American tech giants are set to have their UK tax bills slashed under a new global agreement signed by the G7, a think tank has warned.
The global minimum corporation tax, agreed by finance ministers in London over the weekend, is aimed at cracking down on tax avoidance by companies such as Amazon, Facebook and Google.
But while the new framework will likely lead to an increased overall tax bill for these tech giants, it is the US that stands to gain rather than the UK.
In fact, the agreement could result in “very substantial tax cuts” in Britain for American tech companies, according to analysis by Tax Watch.
This is because, as part of the deal, the government has agreed to drop its own digital services tax, which was introduced last year.
The DST charges a two per cent levy on revenue generated from UK users of major tech firms, and was expected to raise £500m each year.
A Treasury source insisted that the UK’s digital service tax was always a temporary measure, adding that any calculation of tax rates needed to take into account potential US responses to the DST, such as tariffs.
The US had previously hit out at the UK’s tech tax policy, saying it unfairly discriminated against American companies — something the government denied.
Cutting down the bill
The most prominent part of the G7 deal is a 15 per cent global minimum corporate tax rate, which is designed to prevent companies from booking their profits in low-tax jurisdictions.
While this will enable the UK to collect more tax from its own large corporations, it will have no impact on US-based companies.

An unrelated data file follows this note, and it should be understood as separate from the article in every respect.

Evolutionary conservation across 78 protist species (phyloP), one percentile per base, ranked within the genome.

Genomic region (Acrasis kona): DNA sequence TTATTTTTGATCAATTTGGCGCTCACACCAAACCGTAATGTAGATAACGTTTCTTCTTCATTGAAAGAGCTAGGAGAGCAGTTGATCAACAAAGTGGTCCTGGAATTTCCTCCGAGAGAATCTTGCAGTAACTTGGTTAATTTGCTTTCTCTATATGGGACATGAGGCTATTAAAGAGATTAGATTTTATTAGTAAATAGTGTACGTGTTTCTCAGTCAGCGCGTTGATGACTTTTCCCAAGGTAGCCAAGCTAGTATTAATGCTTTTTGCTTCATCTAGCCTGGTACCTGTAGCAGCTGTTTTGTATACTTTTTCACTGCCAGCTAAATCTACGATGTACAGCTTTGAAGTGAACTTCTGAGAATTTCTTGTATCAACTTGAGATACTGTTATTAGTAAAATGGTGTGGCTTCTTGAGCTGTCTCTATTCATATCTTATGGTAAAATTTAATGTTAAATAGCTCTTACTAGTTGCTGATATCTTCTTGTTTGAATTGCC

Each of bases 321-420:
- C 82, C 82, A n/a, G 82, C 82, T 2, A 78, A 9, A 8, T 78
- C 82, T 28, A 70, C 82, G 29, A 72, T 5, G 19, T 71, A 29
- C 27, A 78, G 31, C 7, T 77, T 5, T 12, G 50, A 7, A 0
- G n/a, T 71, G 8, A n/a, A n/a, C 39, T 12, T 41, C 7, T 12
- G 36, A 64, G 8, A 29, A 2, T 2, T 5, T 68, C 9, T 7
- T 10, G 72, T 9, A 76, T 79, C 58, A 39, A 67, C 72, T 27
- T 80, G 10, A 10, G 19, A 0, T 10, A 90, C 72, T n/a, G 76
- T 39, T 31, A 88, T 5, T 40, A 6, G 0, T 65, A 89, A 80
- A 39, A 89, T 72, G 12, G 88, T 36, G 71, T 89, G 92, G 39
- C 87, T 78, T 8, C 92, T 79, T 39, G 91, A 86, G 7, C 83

The second part of the agreement, known as pillar one, is aimed at making firms pay tax in the countries where they have users.
The Tax Watch analysis concluded that the tax rate for Amazon, Facebook, Google and Ebay from pillar one would be below or at the same level as their current UK tax liabilities. But with the digital services tax removed, the overall effect would be a tax cut.
Based on the companies’ 2019 figures, Google stands the most to gain from the changes, benefitting from a tax cut of £158.7m. Facebook would pay £22.2m less, while Ebay’s bill would be trimmed by £11.9m.
Amazon would not qualify for the pillar one tax regime, as its profit margin is below the required 10 per cent. However, if the rules were amended to apply to specific business divisions, the taxman could target Amazon Web Services (AWS), which accounts for more than half the company’s profit and has a margin of 25 per cent.
The G7 is understood to be planning to ensure that Amazon is subject to the new rules by applying them to AWS.
A source close to the discussions told City A.M. that “further consideration is being given to companies that have different business lines”.
It is thought these details will be fleshed out when the agreement is discussed at a wider G20 meeting.
“Our analysis shows that for every company that is subject to the DST, the Pillar One proposals would lead to substantially less money being raised in taxation in the UK,” Tax Watch said.
“If the UK therefore goes forward with the removal of the DST, as the G7 communique strongly suggests it will, the package of reforms will lead to a net loss of tax in the UK from eBay, Amazon, Google and Facebook. While not the only companies likely to see a UK tax reduction as a result of the removal of the DST, these four are almost certainly the largest.”
A Treasury spokesperson said: “The historic global tax agreement backed by G7 finance ministers reforms the global tax system to make it fit for the global digital age, achieving a level playing field for all types of companies. The deal makes sure that the system is fair, so that the right companies pay the right tax in the right places.
“The final design details and parameters of the rules still need to be worked through, and the OBR will analyse and publish the fiscal impacts in the normal way.”